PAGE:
Ronald Reagan is batting zero with the environmentalists this week.
His off-the-cuff statements portraying trees as a major cause of haze and suggesting air pollution is substantially under control brought these responses: 'irresponsible,' 'preposterous' and 'just plain wrong.'
The Republican presidential candidate, in remarks Tuesday night to steel and coal workers in Ohio, said:
_Ninety-three percent of all nitrogen oxide in the air is released by trees and vegetation, nitrogen oxides produce the haze that gives the Smoky Mountains their name, and some doctors are investigating whether nitrogen oxides 'might be beneficial to tubercular patients.'
_The Mount St. Helens volcano spewed more sulfur dioxide into the air than the past 10 years of auto emissions.
In a news release Thursday, Reagan said he believes air pollution is substantially under control. Asked about the statement by reporters, Reagan first denied he ever said such a thing and then said later he does believe air pollution is substantially under control.
'I found Governor Reagan's comments in Ohio in the past three days to be strange and bewildering,' said Gus Speth, President Carter's top environmental adviser. 'They reflect a pervasive misunderstanding of the key facts and issues.'
Speth said the notion that trees pollute the air with nitrogen oxide 'is preposterous.' Nitrogen oxide is made by soil bacteria and is not a pollutant, he said.
Carl Pope of the Sierra Club, an environmentalist organization, said other oxides of nitrogen that do pollute the air are formed by combustion of nitrogen at temperatures over 800 degrees.
'It is not trees, but power plants, automobiles and factories that put nitrogen oxide pollutants into the atmosphere,' Pope said.
He also said Reagan was wrong in asserting nitrogen oxides are responsible for the haze that gives the Great Smoky Mountains their name.
'Nitrogenoxides, even in large concentrations, are brown, not blue,' said Pope. 'They are not found naturally over the Smokies, and they are a serious health menace ...
'Ronald Reagan is just plain wrong.'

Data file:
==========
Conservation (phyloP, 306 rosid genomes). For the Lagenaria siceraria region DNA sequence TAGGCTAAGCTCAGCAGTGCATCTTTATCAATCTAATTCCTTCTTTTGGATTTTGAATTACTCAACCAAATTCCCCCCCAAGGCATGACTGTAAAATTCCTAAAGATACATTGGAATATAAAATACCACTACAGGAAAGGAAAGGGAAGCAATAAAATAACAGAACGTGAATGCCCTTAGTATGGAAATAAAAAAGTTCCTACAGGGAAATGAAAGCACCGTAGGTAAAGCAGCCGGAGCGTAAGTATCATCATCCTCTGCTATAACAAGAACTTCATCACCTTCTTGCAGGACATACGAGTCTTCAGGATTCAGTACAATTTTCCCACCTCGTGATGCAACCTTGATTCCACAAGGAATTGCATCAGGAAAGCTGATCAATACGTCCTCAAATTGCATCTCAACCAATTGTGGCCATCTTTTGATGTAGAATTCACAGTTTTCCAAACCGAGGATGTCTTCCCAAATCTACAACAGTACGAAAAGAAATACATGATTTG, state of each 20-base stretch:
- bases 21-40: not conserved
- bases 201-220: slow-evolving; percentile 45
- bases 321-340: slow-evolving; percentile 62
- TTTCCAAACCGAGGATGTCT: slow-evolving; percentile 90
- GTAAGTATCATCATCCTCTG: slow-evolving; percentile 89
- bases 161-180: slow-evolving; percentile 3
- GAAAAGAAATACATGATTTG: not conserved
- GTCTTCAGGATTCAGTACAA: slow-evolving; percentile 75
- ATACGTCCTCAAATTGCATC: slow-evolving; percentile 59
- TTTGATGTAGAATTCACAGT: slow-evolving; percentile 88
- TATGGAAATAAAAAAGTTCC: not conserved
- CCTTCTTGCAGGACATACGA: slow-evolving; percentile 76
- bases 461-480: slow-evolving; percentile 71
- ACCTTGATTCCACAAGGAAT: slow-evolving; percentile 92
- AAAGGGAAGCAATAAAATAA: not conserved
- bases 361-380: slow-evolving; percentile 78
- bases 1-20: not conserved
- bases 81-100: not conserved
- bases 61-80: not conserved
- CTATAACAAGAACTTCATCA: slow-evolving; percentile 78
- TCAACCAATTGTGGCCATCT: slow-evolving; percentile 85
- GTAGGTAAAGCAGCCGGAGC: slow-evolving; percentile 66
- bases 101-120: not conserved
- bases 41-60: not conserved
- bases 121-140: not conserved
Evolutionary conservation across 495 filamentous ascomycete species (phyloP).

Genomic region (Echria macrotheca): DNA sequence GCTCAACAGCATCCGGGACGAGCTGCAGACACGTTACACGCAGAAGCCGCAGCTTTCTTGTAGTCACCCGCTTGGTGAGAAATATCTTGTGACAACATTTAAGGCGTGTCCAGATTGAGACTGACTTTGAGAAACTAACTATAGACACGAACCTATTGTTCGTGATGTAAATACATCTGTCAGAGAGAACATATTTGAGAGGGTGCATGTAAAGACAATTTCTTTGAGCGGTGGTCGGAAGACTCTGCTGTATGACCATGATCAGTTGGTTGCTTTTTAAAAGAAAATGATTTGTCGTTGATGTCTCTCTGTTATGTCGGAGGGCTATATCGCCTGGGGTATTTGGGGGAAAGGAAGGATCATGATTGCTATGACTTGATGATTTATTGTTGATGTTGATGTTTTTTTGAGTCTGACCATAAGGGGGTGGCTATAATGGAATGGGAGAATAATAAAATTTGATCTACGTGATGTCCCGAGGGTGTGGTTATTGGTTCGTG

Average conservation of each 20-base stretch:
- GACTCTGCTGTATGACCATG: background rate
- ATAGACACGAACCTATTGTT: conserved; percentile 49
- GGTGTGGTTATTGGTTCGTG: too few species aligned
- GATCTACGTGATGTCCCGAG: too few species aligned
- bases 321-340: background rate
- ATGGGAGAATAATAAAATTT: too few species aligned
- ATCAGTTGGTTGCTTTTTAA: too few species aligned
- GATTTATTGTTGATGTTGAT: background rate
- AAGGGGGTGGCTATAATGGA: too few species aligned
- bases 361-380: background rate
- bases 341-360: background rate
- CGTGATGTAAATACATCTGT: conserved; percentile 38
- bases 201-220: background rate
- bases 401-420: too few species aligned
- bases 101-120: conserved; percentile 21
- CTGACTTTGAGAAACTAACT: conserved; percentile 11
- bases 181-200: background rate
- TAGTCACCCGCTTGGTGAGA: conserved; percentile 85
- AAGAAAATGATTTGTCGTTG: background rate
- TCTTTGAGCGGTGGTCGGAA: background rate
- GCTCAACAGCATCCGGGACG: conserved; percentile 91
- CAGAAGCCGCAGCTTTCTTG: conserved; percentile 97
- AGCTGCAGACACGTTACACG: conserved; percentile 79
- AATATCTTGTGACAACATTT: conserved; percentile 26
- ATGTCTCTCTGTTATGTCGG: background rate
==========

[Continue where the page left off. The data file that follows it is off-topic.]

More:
Douglas Costle, administrator of the Environmental Protection Agency, said Reagan may have meant that trees give off nitrous oxides, which they do when they are in the decaying process. However, he said nitrous oxide, also known as laughing gas, is released in small amounts and is not hazardous to humans.
Costle called Reagan's remarks 'irresponsible.'
'Mr. Reagan claimed that nitrogen oxides pollution might be beneficial to tubercular patients,' Costle said. 'We know of no scientific basis for such a claim ... studies have shown that nitrogen oxides can be fatal at high concentrations. At lower levels, they can irritate the lungs, can cause bronchitis and pneumonia ....'
Joe Fontaine, president of the Sierra Club, suggested Reagan does not know much about trees, reminding reporters of Reagan's statement as governor of California that 'when you've seen one redwood tree, you've seen them all.'
Speth also quoted EPA figures showing man-made sulfur dioxide pollution, largely from old electric power plants, is more than 40 times worse than the sulfur dioxide pollution from the Mount St. Helens volcano.
And contrary to Reagan's statements, Speth said cars produce little sulfur dioxide.
Costle said Mount St. Helens emits about 1,000 tons a day of sulfur oxides, while autos emit an entirely different kind of pollution _ carbon monoxide, hydrocarbons and nitrogen oxides.
Responding to Reagan's statement about air pollution being under control, Costle noted Los Angeles has been under an ozone alert for 10 straight days and several people have been hospitalized from the effects of the smog.